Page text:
As he sits next door to the community center in his loft lined with black-and-white photos of Braddock, Fetterman admits that maintaining equilibrium between what long-term residents need and new ones want is tricky.
“We need to achieve this balance between the community we have and the community we need to continue to grow in the right direction; that philosophy underpins everything we attempt to do. I’d say we’re right where we need to be.”
Newcomers pitch in to renew community assets. Braddock’s Carnegie Library, built in 1888, is a grand Victorian pile that embodies the town’s steelmaking era; rescued from demolition in the 1970s, it is more than a national historic landmark — it’s the beating heart of the town.
The library’s residency program gives homegrown artists space and stipends to pursue their work, and affords locals the opportunity to learn from them. Deavron Dailey, 34, currently holds the post. “I get energy, inspiration and resources,” he says of the library, “and giving back to kids and adults in the community is an uplifting feeling.”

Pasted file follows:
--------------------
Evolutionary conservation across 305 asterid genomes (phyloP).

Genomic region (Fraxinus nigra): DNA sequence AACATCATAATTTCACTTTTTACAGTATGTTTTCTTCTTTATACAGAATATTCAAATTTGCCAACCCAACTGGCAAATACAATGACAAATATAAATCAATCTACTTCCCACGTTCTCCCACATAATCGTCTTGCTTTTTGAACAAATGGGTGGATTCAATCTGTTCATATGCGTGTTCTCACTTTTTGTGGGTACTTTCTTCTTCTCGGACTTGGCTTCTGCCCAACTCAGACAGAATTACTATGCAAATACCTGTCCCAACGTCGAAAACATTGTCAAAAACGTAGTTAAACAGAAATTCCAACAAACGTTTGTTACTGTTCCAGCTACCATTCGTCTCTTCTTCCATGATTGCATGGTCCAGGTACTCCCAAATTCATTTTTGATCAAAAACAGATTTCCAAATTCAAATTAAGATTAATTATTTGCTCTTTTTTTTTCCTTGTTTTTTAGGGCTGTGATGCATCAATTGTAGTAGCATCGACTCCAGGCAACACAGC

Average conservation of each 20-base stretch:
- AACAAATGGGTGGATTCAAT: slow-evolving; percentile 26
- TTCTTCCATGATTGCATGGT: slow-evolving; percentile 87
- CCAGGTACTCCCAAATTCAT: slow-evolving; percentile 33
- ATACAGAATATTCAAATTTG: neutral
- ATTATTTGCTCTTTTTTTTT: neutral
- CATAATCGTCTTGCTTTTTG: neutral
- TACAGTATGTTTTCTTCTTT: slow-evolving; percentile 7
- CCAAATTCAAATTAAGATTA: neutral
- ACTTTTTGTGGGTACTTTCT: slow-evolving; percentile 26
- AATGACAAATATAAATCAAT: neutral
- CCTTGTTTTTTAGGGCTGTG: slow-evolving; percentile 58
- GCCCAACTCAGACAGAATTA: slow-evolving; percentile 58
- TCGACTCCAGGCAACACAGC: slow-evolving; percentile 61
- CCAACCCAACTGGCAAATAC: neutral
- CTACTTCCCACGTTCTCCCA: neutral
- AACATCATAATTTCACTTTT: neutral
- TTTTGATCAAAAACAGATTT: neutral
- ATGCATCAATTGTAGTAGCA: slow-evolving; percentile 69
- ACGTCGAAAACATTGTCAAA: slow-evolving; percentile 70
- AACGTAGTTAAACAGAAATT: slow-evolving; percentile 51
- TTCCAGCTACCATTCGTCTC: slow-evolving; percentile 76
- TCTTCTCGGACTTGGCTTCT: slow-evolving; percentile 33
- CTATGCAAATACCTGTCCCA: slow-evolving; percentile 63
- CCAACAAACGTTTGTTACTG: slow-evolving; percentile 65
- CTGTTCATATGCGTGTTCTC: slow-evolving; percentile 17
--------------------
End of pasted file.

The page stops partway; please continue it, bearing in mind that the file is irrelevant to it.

In 2007, the town partnered with Grow Pittsburgh to convert newly razed lots to an urban farm. Interns from the Braddock Youth Project work there during the summer to produce organic fruits and vegetables. However, the community center, in the former First Presbyterian Church across from the library, makes a statement about Braddock’s brand of renovation.
Fetterman long dreamed of having a community center and eyed the church as a logical spot. But it wasn’t until late 2009, as controversy mounted about the closure of UPMC Braddock, that Fetterman received a call from Levi Strauss. After reading some Fetterman interviews, the jeans company wanted to highlight Braddock in an independent documentary and a national ad campaign, and offered $1 million to renovate the church and provide services.